Lacto-fermented Ginger Ale




Introduction: Lacto-fermented Ginger Ale

About: Eric J. Wilhelm is the founder of Instructables. He has a Ph.D. from MIT in Mechanical Engineering. Eric believes in making technology accessible through understanding, and strives to inspire others to lear...

I love making homemade ginger ale because I get to control the ginger's strength. I like it strong. I've even found my personal upper-bound. From my kitchen notebook:


1:5 ratio of freshly made ginger juice to balance of other ingredients roughly following instructions at Homemade ginger ale is too much ginger. One glass made my stomach hurt.

This recipe doesn't make it quite that strong, but you can increase the ginger as much as you want. It is a different take on ginger ale, and uses lacto-bacteria found in whey to carbonate it. You can make fresh whey (and wonderful cream cheese) from yogurt by wrapping yogurt in a cheese cloth or a dish towel and letting the whey drip out over 24 hours -- How to Make Whey Instructable here.

I prefer this version over the yeast-carbonated ginger ale because the lactic acid gives it a slightly sour bite.

1 small piece of ginger about 1 cubic inch, micro-grated
1/4 cup fresh lemon juice (juice from one lemon)
1/4 cup honey
1/2 tsp sea salt
2 tbsp fresh whey
1 qt. water

Mix everything thoroughly in an air-tight container, and let it sit at room temperature for 3-7 days. You may need to bleed off some CO2 depending on temperature. Refrigerate once it's fully carbonated.

In one batch, after a day at room temperature, I poured the ginger ale into a different container, because I was concerned that the old metal cap on the glass bottle shown in the images would not hold. As it turns out, the plastic cap on the new bottle actually cracked under the pressure! I have since started reusing glass bottles that held carbonated water, which are intended to hold pressure.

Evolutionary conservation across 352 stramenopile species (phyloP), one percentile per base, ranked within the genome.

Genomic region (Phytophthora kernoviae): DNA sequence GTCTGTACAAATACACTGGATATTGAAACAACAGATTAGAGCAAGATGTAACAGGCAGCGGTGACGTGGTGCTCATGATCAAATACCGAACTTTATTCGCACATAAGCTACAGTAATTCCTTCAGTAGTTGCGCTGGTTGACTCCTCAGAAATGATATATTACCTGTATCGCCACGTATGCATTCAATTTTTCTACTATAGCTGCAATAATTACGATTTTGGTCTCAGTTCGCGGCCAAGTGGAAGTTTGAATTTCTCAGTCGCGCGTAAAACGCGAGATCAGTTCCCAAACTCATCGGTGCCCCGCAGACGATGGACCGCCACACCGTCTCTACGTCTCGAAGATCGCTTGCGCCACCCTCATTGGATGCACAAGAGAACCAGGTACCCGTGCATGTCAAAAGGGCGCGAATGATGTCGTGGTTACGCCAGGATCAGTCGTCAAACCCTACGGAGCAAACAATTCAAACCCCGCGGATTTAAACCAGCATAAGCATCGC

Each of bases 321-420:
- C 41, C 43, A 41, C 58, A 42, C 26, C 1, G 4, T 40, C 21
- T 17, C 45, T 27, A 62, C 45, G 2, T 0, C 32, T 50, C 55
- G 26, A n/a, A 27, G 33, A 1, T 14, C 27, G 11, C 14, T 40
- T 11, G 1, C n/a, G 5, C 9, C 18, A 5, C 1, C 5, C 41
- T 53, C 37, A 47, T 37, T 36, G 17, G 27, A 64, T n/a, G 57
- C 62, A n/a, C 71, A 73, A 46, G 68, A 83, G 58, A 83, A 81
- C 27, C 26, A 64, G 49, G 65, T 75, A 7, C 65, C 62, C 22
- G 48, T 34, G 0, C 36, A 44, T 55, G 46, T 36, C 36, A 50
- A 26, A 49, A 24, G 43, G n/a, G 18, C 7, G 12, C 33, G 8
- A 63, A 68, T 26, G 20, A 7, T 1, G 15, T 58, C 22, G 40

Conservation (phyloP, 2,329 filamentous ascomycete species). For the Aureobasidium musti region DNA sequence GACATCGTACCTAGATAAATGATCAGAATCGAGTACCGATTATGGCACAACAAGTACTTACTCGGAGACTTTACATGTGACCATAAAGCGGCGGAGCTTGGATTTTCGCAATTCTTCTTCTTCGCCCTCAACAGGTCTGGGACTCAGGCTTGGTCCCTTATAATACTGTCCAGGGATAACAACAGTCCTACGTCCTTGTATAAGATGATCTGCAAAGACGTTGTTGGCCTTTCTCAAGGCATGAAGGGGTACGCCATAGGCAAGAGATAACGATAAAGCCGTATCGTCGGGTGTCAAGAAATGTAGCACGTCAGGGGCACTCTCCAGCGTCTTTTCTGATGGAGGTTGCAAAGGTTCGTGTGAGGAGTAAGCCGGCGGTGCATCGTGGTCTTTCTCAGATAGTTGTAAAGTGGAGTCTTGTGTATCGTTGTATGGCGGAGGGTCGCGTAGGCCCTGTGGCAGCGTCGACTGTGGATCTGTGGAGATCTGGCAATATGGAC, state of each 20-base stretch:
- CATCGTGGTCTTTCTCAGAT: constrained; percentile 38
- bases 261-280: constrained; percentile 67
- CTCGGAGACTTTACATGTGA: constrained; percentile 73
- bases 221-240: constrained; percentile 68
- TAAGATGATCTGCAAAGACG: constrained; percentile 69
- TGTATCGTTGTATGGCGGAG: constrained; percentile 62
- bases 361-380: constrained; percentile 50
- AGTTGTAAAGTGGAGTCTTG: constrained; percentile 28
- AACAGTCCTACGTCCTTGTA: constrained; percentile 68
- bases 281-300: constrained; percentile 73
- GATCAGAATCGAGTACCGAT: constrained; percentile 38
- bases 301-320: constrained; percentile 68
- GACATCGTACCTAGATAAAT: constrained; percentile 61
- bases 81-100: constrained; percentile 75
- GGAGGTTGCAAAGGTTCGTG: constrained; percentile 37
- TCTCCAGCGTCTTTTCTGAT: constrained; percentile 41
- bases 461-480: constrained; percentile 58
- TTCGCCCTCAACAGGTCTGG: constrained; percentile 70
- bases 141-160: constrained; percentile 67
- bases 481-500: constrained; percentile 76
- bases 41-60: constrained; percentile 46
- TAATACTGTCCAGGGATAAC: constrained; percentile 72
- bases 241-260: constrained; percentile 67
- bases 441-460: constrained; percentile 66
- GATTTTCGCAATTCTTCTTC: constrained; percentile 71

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    36 Discussions

    Traiditionally ginger ale is made using a scoby a bit like water kefir.

    I often cut ginger into my water kefir fermentation and it makes a really traditional tasting ginger ale. If I add sugar to the secondary ferment (in the bottle) then it's ginger beer :D

    Boo!! My jar has been out on the counter for a couple days now and I see mold growing on top, what did I do wrong?


    2 years ago

    THANK YOU!!!! I absolutely adore Ginger Ale, but when Im craving for it its usually at weird times. IE 2am. I have everything in your recipe at home all the time, I will so have to try this.

    One question though. Not sure you have tried, or this will work, Buuuut. Have you using flavored yogurts or adding fruit juices/pieces to this recipe to give it a fruity twist? One way I love drinking GA, is slice up a few Strawberries in my glass. Is it possible if you make the whey out of say strawberry yogurt with it still have the strawberry flavor and transform your wonderful recipe into Ginger Berry Ale? (Copy write pending lol) I would love to try, but if it doesnt work I would hate to taint what seems to be a great NATURAL way of making GA, and I would never try it again, so figured I would ask first.

    Hoping to hear from you soon, if not thank you for a wonderful recipe to try, and Happy DIYing!

    This sounds great. I'll have to find a starter that fits my vegan diet, however. I have been lacto-fermenting a variety of vegetables, so I have some ideas on making a starter.


    4 years ago

    Looks great! Gotta try this one

    I have used this to make ginger-ale. I found your recipe too strong so I cut back on the ginger.

    I tried sauerkraut whey and sure enough, no kraut flavor, last week I re-inoculated one batch with whey from pickled hot peppers I was doing. Bad decision. Hot pickled pepper ginger ale!

    1 reply

    My husband would love that. :D

    Some people do put capsicum (the chemical responsible for the heat in peppers) in their ginger beer.

    Would it be possible to use a champagne bottle for this?

    I read that champagne yeast creates more pressure at least than making beer does. Would that be adequate for making the ginger ale according to this recipe? I know that breaking glass or popping lids/corks is a big fear when it comes to this, so I just want to make sure.